Taiwan conducts missile live-firing test

AFP , Monday 3 Jul 2023

Taiwan kicked off a two-day missile live-firing test on Monday ahead of its largest annual military exercises as the island ramps up preparations against an increasingly assertive China.

Taiwanese soldier launches a US-made TOW A2 missile
Taiwanese soldier launches a US-made TOW A2 missile during a live firing exercise in Pingtung county on July 3, 2023. AFP


The 23 million Taiwanese people live under constant threat of invasion by Beijing, which views the island democracy as part of its territory to be seized one day.

Soldiers fired US-made TOW 2A anti-tank missiles in southern Pingtung county on Monday in an exercise aimed at "enhancing defence operations based on practicality", defence ministry spokesman Sun Li-fang said.

"So our soldiers could have the confidence and capability at wartime, and execute their responsibility to defend the country," he told reporters.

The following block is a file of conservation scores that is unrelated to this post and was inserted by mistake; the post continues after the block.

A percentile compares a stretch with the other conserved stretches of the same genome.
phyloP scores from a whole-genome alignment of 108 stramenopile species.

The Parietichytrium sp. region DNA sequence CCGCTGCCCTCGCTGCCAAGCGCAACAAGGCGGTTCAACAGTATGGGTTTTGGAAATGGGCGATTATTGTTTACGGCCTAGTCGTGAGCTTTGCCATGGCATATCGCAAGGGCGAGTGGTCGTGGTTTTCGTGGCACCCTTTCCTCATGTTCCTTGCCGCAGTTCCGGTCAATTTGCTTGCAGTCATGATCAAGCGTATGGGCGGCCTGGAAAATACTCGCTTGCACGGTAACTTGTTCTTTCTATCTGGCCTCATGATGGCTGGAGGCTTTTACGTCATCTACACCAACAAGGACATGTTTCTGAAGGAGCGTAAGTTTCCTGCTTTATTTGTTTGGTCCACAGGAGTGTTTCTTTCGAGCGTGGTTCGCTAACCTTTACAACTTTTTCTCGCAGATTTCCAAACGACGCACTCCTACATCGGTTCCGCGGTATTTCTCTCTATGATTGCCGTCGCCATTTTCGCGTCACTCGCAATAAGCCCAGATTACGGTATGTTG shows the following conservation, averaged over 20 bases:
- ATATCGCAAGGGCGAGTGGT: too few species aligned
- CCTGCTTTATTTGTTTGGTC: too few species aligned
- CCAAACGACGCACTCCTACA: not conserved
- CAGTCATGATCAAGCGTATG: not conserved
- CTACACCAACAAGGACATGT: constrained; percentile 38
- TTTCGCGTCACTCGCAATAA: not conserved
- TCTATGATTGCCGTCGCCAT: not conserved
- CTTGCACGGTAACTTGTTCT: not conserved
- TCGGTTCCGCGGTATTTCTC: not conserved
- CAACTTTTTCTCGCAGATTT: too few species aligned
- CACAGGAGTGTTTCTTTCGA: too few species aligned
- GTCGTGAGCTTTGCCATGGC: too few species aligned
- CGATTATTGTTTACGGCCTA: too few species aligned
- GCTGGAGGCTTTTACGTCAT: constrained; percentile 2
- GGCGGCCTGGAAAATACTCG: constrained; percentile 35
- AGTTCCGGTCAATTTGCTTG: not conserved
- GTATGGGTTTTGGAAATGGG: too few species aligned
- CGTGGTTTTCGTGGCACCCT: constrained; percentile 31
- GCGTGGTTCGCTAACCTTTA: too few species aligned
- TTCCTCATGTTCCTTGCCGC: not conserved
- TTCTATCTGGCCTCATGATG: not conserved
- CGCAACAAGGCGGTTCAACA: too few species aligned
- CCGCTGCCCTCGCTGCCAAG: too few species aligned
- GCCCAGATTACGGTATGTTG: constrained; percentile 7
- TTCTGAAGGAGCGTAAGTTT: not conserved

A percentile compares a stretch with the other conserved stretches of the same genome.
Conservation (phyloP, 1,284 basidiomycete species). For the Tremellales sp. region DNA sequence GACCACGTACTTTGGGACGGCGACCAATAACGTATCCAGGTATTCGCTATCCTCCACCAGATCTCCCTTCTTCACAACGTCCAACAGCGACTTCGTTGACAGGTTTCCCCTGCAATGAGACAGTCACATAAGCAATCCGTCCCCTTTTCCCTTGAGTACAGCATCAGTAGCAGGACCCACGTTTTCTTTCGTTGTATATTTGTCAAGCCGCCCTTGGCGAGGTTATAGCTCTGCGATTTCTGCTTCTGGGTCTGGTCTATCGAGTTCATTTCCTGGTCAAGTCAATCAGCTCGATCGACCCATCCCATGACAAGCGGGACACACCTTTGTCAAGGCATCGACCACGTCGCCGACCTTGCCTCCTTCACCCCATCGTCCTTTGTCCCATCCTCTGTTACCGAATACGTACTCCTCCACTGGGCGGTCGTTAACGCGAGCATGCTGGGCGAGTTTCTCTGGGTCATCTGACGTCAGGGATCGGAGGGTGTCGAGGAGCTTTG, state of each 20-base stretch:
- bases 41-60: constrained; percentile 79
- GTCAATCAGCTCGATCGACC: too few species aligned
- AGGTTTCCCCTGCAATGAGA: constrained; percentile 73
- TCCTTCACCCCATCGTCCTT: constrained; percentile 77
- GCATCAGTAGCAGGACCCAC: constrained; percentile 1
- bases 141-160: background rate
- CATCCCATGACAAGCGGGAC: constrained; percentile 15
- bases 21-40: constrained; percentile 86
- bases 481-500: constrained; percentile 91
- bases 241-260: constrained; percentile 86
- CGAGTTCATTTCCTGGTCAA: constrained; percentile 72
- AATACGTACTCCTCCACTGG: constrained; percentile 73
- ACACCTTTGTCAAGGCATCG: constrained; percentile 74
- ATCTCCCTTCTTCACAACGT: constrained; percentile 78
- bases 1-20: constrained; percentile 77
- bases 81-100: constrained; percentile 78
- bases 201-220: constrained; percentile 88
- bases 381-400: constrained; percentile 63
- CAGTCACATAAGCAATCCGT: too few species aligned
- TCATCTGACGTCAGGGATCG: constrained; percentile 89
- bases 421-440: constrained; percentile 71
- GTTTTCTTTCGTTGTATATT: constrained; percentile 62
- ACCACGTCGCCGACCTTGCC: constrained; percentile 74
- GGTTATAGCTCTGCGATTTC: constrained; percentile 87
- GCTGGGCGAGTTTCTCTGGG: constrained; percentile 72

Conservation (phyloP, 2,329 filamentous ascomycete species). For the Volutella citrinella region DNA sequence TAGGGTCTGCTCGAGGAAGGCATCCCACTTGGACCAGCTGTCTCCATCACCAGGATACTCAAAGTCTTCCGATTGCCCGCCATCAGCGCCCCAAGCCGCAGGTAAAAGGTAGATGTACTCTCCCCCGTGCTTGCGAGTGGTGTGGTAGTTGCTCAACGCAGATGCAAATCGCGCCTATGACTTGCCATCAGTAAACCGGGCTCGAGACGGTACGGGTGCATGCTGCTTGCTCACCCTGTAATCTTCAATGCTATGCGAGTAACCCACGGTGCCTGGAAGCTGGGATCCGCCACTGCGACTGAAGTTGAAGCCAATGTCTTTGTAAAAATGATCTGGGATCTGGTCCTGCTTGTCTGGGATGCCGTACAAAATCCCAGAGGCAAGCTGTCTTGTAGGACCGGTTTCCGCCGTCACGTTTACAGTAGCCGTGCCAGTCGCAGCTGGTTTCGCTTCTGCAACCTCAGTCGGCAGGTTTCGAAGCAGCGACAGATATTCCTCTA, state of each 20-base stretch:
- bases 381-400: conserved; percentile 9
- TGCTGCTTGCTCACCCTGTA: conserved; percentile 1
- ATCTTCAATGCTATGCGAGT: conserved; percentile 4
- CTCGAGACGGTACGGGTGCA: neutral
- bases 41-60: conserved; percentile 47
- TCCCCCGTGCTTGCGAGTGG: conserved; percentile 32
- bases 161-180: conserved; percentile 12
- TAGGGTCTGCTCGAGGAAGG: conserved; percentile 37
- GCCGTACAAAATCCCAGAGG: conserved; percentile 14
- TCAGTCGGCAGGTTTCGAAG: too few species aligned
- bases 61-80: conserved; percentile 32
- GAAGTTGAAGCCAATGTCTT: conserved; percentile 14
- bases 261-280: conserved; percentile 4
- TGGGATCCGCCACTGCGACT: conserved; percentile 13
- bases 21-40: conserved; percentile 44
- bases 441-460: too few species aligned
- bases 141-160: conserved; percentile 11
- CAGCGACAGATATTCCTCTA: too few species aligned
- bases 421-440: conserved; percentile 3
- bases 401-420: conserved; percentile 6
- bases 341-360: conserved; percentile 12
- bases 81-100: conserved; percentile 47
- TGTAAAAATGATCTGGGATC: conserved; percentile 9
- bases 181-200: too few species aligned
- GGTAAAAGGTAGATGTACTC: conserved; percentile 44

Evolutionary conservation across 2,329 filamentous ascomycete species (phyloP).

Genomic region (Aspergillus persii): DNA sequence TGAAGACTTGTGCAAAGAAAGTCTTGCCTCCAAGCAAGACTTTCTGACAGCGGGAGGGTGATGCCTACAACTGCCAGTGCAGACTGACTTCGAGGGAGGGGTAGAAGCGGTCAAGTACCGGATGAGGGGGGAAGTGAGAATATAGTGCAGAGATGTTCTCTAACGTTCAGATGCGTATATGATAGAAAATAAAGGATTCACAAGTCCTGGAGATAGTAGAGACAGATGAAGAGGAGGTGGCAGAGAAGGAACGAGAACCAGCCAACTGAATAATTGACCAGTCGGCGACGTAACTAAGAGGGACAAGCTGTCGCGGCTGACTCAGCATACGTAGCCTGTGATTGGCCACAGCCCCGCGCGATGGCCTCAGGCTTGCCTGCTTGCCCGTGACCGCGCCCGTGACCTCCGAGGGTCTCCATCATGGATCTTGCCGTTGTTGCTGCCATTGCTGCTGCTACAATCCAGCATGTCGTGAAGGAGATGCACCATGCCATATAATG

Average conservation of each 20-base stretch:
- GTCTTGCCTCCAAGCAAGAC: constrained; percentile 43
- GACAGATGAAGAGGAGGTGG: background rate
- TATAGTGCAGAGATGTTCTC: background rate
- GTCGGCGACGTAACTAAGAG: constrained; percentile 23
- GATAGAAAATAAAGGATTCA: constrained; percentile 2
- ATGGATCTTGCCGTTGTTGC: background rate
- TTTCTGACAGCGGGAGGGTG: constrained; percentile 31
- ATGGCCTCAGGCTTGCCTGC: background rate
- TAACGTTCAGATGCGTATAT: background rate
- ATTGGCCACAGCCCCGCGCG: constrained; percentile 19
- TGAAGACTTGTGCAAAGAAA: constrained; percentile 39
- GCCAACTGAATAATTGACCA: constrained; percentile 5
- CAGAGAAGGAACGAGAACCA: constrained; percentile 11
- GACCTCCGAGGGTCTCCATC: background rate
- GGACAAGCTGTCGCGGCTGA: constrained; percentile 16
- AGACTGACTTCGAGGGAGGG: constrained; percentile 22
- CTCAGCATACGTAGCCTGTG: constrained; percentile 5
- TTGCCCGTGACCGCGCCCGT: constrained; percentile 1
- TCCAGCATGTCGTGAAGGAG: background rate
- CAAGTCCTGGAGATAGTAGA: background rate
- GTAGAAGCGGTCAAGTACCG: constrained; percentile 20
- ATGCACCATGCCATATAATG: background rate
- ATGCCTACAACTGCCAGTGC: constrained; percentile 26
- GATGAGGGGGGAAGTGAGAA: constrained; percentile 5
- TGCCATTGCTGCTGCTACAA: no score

The missile firings come as relations between Taipei and Beijing are increasingly strained, with China conducting two major military exercises around Taiwan in the past year.

The latest was in April, when Beijing simulated targeted strikes on Taiwan and encirclement of the island. State media also reported dozens of planes practising an "aerial blockade".

Those war games were in response to President Tsai Ing-wen's meeting with US House Speaker Kevin McCarthy in California that month.

Monday's and Tuesday's missile tests come against the backdrop of aerial and naval manoeuvres by Beijing in and around the Taiwan Strait, a 180-kilometre-wide (122-mile-wide) passage between the island and mainland China.

Eight Chinese warplanes approached Taiwan's contiguous zone, the band of sea within 24 nautical miles (44 kilometres) of its coast, last month.

In May, China's Shandong aircraft carrier group sailed through the Taiwan Strait in a rare voyage.

Relations have not fared better in the diplomatic sphere. Since the election of Tsai, who rejects China's claim to Taiwan, Beijing has refused to speak with her government.

Taiwan's immigration department announced last week it had rejected applications by Chinese tourism officials to visit the island for a mid-July international travel fair.

Citing the "overall cross-strait situation", the immigration agency said there were doubts about the "necessity, urgency and irreplaceability" of the participation of Chinese tourism officials. Only tourism operators from China had their visas approved.

Short link: